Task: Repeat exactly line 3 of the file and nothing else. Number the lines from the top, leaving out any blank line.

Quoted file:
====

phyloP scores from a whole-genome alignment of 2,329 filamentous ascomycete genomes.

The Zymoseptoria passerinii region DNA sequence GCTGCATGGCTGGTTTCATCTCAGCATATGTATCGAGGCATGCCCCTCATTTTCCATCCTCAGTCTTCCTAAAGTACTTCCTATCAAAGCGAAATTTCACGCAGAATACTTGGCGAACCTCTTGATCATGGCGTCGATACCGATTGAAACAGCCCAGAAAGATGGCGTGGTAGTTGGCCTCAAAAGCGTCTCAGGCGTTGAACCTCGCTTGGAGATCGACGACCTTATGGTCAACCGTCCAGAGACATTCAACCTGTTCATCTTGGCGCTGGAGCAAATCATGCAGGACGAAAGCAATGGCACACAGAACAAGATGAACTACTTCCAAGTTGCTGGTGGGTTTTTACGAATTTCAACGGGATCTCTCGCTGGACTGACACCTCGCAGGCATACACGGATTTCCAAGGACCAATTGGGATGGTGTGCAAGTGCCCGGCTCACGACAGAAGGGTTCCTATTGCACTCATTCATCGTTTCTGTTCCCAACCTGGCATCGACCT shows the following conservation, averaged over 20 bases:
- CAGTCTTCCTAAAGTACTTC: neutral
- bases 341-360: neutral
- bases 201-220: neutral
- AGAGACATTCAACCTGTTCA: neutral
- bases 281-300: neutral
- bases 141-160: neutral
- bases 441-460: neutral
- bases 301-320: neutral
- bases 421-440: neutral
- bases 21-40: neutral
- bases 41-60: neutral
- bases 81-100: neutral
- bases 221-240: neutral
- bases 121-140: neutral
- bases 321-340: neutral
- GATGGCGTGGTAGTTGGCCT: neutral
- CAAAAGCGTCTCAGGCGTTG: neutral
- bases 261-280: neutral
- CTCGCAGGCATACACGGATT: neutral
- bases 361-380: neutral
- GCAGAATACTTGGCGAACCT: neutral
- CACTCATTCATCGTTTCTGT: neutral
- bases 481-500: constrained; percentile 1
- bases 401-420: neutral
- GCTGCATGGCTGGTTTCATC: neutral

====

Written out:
- CAGTCTTCCTAAAGTACTTC: neutral